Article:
Highlights of the Münchner Stadtmuseum

Leo von Klenze, Propylaea at Munich’s Königsplatz

Commissioned by King Ludwig I, the Propylaea were the most elaborate city gate in the capital of the young kingdom. Their name makes reference to the “Propylaia”, the entrance to the Acropolis that had been erected in ancient Athens. Surrounded by the Propylaea, Glyptothek museum, and exhibition halls, the square is a blend of the classical canons of Doric, Ionic, and Corinthian columns.

The construction of the Propylaea had been under discussion since 1816. Klenze painted them at a time when not even their foundation existed. Comparable to a modern computer simulation, the architect advertised his project which had been called into question when his sponsor abdicated in 1848. In addition, its original function as a city gate had become superfluous since Munich had already spread far beyond Königsplatz. Ultimately, the Propylaea were erected after all, as a monument to the Wittelsbach dynasty’s reign over Greece. They were inaugurated shortly before Greek-Bavarian King Otto was deposed in 1862.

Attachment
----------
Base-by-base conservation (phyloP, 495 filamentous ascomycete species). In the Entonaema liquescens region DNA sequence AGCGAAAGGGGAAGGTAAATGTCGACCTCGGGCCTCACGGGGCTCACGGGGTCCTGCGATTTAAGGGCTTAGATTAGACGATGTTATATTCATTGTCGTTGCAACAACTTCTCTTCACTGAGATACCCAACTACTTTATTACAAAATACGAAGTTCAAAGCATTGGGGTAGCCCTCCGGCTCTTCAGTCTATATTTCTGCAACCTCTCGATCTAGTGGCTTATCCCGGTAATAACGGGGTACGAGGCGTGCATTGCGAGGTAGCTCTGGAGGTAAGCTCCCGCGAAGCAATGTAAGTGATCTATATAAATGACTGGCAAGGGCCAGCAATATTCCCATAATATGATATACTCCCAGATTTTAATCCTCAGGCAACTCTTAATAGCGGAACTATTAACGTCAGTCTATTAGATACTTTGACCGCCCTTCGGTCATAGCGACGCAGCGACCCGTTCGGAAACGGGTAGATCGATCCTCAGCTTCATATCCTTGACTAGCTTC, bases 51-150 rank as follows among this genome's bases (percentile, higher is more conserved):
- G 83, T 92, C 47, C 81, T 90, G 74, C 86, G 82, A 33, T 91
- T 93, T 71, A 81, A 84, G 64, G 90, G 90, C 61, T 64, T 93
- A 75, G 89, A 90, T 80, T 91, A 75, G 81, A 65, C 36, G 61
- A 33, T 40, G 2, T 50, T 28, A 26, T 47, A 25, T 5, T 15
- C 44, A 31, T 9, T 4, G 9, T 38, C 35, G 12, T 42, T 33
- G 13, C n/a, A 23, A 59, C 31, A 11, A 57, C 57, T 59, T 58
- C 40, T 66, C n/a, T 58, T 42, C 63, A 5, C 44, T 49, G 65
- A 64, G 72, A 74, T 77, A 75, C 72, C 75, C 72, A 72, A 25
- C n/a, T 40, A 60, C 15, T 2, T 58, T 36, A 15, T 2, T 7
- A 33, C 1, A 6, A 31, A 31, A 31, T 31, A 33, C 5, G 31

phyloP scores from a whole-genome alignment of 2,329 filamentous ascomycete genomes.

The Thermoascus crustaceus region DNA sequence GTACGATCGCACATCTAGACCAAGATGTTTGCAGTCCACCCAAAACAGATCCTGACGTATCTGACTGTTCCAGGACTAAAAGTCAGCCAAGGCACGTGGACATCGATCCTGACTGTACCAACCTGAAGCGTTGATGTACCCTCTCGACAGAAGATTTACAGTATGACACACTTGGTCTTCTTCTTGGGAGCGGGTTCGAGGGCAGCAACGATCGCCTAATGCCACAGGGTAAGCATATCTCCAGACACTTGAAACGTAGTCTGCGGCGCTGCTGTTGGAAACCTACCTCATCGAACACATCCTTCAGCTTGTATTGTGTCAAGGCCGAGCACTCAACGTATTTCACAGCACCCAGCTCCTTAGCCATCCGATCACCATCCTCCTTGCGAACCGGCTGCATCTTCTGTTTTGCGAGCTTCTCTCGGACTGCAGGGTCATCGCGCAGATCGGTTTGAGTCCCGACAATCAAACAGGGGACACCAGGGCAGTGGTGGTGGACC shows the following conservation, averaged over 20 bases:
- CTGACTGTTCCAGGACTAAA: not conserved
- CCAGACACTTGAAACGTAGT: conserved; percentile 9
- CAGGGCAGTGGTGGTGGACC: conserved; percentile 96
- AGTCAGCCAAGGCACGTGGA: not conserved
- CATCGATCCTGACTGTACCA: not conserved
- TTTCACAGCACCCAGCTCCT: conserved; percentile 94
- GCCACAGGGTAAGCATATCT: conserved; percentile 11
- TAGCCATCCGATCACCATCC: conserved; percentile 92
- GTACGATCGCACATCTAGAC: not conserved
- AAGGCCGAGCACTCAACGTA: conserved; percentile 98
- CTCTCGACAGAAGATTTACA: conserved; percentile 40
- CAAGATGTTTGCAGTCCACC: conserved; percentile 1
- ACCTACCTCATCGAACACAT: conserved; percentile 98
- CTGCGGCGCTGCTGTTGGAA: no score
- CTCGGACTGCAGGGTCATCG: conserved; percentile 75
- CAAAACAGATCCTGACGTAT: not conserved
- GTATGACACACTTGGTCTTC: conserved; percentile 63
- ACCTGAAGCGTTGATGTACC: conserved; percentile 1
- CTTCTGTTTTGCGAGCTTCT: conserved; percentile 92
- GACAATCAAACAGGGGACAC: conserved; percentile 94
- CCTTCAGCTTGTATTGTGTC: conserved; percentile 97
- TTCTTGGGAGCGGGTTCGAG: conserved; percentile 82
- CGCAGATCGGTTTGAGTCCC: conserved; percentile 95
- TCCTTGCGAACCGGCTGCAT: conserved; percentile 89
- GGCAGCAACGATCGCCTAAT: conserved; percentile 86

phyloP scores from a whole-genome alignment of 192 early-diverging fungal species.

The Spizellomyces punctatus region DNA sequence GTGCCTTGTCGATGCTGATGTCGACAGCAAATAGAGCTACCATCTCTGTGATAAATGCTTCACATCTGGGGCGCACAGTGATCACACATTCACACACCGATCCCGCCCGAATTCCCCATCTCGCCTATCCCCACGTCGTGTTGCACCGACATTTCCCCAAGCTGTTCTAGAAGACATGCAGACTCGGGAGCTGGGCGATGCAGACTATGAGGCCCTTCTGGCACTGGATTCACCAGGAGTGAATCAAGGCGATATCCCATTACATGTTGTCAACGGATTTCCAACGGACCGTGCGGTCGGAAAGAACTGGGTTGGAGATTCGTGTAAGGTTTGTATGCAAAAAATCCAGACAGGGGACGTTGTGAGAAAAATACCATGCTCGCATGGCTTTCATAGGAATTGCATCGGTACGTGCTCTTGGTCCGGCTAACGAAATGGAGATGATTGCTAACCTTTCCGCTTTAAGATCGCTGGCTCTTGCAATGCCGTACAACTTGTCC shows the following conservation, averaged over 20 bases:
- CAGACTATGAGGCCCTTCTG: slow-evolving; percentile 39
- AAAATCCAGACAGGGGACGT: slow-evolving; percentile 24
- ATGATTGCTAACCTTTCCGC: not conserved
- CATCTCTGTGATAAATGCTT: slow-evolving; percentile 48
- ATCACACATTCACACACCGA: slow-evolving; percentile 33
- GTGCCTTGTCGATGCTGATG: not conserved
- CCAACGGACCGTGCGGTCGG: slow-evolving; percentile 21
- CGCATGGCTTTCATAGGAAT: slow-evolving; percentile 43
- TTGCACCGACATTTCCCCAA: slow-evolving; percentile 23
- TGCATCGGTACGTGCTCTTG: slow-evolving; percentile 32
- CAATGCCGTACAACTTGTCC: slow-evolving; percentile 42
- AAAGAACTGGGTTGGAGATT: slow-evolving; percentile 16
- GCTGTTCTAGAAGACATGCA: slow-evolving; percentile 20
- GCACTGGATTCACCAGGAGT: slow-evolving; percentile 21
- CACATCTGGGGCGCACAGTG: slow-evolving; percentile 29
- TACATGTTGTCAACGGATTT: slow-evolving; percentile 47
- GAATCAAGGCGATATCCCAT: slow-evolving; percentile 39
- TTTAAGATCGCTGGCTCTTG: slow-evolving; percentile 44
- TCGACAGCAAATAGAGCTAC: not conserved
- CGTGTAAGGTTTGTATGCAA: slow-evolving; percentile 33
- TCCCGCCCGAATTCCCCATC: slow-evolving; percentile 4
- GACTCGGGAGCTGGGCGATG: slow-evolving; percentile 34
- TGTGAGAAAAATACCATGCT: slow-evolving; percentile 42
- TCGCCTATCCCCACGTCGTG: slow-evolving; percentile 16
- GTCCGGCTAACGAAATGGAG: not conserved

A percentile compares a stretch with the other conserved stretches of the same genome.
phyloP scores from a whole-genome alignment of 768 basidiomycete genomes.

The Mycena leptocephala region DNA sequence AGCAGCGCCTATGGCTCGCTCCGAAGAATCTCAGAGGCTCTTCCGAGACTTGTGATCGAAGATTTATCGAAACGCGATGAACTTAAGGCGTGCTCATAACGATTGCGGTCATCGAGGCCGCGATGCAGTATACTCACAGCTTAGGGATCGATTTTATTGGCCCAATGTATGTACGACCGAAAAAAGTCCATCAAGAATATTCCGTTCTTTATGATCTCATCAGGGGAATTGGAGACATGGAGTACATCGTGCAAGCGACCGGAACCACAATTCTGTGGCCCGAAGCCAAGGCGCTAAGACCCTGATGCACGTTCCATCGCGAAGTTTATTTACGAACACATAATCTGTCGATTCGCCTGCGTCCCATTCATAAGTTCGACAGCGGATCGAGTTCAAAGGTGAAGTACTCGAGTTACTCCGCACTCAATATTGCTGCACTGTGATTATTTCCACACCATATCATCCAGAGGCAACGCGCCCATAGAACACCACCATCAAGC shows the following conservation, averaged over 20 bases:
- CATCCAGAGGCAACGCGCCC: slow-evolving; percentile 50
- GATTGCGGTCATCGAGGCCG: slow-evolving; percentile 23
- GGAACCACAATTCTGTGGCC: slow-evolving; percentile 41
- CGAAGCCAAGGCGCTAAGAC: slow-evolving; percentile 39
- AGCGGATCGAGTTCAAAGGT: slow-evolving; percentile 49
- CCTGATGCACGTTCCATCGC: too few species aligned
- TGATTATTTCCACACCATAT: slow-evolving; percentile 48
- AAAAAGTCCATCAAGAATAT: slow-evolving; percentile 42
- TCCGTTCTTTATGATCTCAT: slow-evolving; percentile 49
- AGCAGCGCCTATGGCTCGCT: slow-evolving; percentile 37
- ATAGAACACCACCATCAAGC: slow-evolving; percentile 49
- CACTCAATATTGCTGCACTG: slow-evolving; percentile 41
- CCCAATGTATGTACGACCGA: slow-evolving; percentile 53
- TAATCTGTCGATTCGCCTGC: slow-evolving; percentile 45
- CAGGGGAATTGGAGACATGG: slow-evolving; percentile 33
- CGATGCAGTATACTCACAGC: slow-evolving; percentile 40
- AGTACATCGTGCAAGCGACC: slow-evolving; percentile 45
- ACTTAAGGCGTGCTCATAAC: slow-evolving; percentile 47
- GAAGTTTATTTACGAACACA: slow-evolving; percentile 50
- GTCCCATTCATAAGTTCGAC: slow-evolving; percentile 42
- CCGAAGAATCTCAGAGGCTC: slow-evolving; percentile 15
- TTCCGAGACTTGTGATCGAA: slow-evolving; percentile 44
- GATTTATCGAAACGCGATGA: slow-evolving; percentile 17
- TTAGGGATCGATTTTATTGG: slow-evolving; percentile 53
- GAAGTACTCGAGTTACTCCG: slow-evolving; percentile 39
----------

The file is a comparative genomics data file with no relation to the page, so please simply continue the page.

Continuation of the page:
The picture of the Propylea is on display in the Königssaal of the permanent exhibition "Typically Munich!".